Covering RC Airplanes with Heat Shrink Plastic FilmHeat shrink covering film is one of the best materials available for finishing model airplanes.
Film is convenient to use, and adds more strength to the structure than tissue or silkspan. This covering is commonly used over balsa wood, although it can also be used over fiberglass, and even foam (low temperature film only). There is some skill to applying heat shrink plastic well, and this photo tutorial will help you develop that skill.
First, you will need a part that has been sanded smooth. I prefer 800 grit sandpaper as the final finish. If the final finish is not smooth it will show after covering, do not think that you can hide it! A good sanding job is a critical piece of getting a good covering job.
Second, make sure to remove that sanding dust. The dust particles get trapped under the covering and result in imperfections and bubbles. You will also need to remove dust from your work area, or perform the covering in a cleaner room (e.g. unused guest room in your house).
A tack cloth from the hardware store is essential for cleaning the balsa airplane parts. Wipe the whole airplane down with the cloth; get into all the crevices that you can. Also use a vacuum cleaner with a brush attachment to remove dust. The wipe with the tack cloth again.
You will also need to wipe down your work surface and tools. It's also a good idea to wash your hands before after cleaning the model and before starting to cover. You get the point: the cleaner, the better.
OK, now you're ready to cover! You'll need the covering material, scissors, a sharp blade, a covering iron, heat sock, and a metal ruler to cut trim pieces. Our demo piece is an outer wing panel. Place the panel on the table, and measure and cut a piece of covering at least 2 inches bigger than the part.
For wingtips, make the excess about 4 inches, as you'll need to hold on here during the wingtip sealing. Don't forget to remove the clear plastic protective backing from the film!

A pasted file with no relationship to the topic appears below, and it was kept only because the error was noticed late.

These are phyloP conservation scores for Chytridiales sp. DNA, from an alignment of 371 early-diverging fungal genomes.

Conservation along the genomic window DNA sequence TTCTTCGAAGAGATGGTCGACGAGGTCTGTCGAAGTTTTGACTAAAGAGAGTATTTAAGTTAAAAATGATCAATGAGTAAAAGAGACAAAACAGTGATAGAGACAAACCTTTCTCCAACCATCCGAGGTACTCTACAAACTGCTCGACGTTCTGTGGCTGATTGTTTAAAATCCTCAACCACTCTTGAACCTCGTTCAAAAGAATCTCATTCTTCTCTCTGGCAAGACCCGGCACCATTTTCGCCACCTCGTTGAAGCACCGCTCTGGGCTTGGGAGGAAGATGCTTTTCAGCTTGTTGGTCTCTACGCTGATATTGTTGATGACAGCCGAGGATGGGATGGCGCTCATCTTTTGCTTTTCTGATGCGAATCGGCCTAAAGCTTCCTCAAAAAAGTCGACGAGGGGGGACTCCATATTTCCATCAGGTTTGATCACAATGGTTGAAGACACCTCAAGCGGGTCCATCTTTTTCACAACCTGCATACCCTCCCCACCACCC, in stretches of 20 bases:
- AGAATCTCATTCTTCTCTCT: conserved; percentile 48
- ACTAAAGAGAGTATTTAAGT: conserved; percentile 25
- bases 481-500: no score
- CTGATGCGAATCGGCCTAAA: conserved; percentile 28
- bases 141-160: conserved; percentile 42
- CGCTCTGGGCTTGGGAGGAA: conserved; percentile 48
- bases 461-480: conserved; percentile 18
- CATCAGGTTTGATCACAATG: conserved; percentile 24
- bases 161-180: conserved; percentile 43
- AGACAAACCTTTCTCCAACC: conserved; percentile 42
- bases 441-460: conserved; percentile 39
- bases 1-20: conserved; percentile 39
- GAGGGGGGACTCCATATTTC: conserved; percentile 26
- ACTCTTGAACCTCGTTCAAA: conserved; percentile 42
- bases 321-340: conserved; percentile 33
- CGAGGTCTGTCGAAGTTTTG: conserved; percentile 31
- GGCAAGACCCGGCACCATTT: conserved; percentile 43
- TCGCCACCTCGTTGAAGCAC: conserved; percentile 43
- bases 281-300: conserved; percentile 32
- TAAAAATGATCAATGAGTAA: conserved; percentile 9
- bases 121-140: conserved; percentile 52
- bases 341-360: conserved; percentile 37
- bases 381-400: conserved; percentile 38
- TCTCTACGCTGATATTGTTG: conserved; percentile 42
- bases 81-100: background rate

The covering will first be tacked down at a few places around the frame, then it will be sealed at all the edges, then shrunk tight. The recommended sequence for tacking is shown below on the left.
Click on any of these thumbnails to enlarge.
For a wing or other flight surface, you'll generally cover in two pieces, bottom first. For a fuselage, four pieces work well. Look closely at the numbered sequence of covering pieces, and at the overlaps.
These overlaps should be around 1/8 inch. This sequence will help ensure that seams are less visible. When covering the fuse, if you need to use multiple pieces along the length, start at the back of the fuse and work your way forward, so that the seams face to the back.
A word on the covering iron temperature. These films have an adhesive that is activated at one temperature. A higher temperature is required to shrink the film after tacking it in place. The covering iron has a dial with generic settings. For the old Hobbico iron and Ultracote covering in these photos, 1.25 works for tacking and 2 works for shrinking.
Of course, this will vary from iron to iron and covering to covering. Read any directions that came with your roll of film to see what temperature they recommend. You can purchase a covering iron thermometer, but you could just estimate the correct temperature this way: cut a small piece of the covering, place it adhesive side upwards, on the face of the upturned covering iron.
If it begins to change color slightly, that's a good temperature to start tacking. It the film wrinkles a lot, try that setting of the iron for shrinking. If the films melts or vaporizes, that's way too hot!
With your iron at the lower temperature, begin tacking the film. Use the tip of the iron to tack a spot about 1/4 to 1/2 inch diameter at one corner of the frame (labeled "1" above).
Let the corner cool for a couple of seconds, then gently pull the covering towards the opposing corner ("2"). This pulling is essential to make sure that the covering ends up moderately tight, minimizing the shrinking that is need later. Don't pull so hard that you break the airframe! After tacking at corner "2", proceed to pull-and-tack around the airframe, till all eight (8) labeled spots are tacked: